But Price's influences went beyond Hank Williams and Bob Wills. To the likes of Sinatra, Crosby and Cole. Price's first big hits Please Release me Crazy Arms are country standards. Any song covered by Patsy Cline, Jerry Lee Lewis and Louis Armstrong has to be great right? Of curse then followed a slew of Country standards City Lights, Heartaches by the Number etc. In 1963 he recorded what is considered the gold standard of Honkey-tonk albums Night Life. By the mid 60's he begun to evolve in to a more polished balladeer. By the 70's and his recording of For The Good Times his music had evolved enough that he was actually physically attacked at many personal appearances.
In terms of record sells his "snub" of country music didn't cost him. His records sold better than they ever had. In terms of his standing in the community of Country critics it cost him dearly. He wasn't elected to the country music hall of fame until 1988 when he famously said "about damn time"
At the time of his passing when Country music bears almost no resemblance to what it once was his career decisions have been more than justified. Today those records that once angered some are now regarded as Country music at it's finest. I love the Jack Greenes and George Jones of the world. Jones especially is a favorite and for sure their likes will never be seen again. Their legacy some of the greatest music ever recorded. But the Ray Prices, Jim Reeves and Patsy Clines of the world, the folks who left behind the twang, hay stacks and went "uptown" while keeping their country roots were the greatest talents on earth.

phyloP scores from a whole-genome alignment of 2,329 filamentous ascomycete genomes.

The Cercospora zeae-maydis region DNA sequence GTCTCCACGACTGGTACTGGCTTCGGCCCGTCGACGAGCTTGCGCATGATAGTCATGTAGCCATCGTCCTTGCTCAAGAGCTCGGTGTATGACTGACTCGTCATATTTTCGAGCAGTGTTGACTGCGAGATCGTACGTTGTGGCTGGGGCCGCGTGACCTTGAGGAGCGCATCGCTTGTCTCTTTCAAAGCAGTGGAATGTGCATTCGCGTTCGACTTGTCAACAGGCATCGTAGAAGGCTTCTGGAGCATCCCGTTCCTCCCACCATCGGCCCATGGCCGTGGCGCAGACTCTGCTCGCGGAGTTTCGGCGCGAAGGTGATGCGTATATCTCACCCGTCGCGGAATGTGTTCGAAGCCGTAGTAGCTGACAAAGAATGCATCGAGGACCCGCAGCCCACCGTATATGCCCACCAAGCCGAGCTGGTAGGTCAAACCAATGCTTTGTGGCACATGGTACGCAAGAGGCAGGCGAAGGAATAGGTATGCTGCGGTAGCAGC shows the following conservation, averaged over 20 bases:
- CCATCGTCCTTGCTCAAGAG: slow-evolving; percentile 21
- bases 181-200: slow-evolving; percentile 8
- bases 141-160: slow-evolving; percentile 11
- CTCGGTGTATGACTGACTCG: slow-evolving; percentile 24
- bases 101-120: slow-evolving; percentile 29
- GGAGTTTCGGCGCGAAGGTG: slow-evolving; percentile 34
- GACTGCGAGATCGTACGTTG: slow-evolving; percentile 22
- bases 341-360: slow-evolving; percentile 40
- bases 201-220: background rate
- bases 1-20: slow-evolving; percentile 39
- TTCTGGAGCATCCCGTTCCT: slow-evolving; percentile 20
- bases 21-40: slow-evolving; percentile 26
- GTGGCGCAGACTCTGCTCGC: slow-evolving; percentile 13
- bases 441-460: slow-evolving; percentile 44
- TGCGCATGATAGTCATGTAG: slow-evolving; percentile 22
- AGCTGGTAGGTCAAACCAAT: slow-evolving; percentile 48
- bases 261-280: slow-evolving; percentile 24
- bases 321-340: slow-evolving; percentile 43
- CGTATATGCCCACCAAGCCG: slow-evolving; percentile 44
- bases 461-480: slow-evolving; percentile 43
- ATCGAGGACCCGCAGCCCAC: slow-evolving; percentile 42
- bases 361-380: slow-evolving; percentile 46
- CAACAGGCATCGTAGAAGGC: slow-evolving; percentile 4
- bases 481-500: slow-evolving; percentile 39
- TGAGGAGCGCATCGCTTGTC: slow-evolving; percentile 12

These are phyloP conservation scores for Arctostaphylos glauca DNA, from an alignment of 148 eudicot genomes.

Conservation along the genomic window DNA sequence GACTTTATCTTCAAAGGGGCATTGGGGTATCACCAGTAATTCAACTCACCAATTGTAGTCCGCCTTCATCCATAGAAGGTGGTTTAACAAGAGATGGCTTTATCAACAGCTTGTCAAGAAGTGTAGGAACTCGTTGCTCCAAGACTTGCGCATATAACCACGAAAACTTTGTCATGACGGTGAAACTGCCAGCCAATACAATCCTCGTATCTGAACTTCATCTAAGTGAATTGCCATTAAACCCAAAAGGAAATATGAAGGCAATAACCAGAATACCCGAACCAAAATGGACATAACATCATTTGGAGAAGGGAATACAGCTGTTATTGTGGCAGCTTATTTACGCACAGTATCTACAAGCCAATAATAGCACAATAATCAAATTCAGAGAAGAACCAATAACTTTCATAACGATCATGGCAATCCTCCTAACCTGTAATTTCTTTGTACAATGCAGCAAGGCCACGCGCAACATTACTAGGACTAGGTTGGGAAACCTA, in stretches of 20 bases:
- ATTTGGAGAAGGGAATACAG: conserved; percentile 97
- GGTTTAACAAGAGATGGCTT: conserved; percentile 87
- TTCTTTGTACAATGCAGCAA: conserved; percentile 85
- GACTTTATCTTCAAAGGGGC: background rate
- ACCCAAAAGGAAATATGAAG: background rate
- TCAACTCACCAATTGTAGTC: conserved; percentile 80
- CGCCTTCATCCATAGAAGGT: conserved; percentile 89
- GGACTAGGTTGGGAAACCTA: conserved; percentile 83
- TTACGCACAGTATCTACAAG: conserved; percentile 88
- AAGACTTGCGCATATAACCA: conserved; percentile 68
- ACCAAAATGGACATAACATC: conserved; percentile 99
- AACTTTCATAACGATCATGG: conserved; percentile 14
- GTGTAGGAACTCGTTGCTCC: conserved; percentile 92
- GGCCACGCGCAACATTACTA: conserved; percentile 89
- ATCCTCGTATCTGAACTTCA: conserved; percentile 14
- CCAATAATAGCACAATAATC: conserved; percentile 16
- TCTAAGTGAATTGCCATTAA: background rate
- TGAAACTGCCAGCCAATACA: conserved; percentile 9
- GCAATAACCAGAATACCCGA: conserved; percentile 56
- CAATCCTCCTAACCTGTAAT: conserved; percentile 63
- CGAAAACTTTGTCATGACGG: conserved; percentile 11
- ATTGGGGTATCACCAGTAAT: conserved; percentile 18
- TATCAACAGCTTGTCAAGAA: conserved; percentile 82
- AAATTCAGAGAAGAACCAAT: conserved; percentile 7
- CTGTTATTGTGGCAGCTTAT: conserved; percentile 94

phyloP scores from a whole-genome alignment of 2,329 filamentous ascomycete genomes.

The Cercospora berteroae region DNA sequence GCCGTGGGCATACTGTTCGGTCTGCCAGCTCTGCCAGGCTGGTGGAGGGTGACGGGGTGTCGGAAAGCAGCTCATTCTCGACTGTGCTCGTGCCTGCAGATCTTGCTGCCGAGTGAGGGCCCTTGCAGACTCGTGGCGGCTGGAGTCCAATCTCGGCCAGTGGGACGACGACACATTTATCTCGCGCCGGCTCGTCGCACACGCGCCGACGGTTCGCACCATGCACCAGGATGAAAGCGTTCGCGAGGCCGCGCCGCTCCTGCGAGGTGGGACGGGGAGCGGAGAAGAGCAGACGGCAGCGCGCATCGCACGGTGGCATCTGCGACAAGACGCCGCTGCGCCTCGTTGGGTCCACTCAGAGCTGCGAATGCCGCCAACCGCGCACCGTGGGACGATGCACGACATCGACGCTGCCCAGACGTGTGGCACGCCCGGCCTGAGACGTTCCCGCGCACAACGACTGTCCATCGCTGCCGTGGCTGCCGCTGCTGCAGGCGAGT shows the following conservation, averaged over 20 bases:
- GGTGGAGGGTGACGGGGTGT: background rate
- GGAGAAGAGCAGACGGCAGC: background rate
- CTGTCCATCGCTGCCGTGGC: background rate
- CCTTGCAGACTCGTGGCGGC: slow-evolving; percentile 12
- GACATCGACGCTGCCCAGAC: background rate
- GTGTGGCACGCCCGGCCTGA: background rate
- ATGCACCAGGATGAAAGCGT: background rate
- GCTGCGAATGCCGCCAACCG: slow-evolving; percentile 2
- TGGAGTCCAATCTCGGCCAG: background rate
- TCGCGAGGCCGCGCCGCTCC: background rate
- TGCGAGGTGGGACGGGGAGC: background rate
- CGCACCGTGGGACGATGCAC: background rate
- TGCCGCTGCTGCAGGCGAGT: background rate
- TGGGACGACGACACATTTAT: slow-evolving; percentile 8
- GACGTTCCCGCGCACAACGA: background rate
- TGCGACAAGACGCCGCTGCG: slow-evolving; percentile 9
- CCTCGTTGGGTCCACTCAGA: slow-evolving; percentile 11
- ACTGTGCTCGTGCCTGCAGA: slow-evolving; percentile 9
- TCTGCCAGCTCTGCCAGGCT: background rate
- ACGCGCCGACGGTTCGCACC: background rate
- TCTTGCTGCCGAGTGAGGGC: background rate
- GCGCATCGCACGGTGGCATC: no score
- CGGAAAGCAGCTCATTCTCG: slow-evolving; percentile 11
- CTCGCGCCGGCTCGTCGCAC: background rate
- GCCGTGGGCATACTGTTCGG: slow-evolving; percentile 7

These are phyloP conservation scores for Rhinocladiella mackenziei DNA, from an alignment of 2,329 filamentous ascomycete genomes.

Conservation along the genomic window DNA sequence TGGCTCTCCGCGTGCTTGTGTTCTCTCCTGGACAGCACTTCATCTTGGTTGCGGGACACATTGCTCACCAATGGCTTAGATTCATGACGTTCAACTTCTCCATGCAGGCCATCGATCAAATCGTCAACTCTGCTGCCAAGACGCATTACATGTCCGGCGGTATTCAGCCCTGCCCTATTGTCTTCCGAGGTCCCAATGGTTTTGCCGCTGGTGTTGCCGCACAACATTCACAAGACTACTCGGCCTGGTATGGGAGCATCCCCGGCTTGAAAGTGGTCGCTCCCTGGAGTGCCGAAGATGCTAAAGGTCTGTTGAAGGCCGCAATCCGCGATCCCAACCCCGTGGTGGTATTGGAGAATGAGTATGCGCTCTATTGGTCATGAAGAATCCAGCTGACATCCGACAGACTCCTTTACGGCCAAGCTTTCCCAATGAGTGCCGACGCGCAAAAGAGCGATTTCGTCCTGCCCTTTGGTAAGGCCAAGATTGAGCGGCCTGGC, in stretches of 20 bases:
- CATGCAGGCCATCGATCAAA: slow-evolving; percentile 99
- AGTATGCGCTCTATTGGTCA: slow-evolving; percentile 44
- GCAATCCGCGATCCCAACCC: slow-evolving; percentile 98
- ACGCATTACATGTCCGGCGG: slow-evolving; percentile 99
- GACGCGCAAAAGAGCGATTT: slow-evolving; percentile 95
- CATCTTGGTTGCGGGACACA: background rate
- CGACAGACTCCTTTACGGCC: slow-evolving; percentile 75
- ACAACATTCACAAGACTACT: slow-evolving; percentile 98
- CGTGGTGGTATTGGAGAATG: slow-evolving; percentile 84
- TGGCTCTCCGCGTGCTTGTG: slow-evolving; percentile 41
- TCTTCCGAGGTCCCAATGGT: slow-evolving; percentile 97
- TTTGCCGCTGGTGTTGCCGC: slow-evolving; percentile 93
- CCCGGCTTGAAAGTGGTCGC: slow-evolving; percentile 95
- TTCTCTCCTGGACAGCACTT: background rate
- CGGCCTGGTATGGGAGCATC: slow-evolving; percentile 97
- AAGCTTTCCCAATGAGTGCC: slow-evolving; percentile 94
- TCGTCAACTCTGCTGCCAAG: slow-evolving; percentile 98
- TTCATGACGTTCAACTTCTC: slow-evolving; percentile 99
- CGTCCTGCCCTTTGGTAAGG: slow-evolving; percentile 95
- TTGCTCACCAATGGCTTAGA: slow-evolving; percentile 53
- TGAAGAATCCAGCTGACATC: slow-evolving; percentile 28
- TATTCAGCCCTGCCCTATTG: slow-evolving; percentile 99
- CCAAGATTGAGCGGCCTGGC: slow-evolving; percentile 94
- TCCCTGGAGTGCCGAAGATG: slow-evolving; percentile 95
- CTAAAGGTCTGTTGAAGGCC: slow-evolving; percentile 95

Part of the backlash against Price in the 70's came because some felt he was acting as if he was "too good for Country Music." Well I doubt that was the case but if it was...you couldn't really argue with him could you?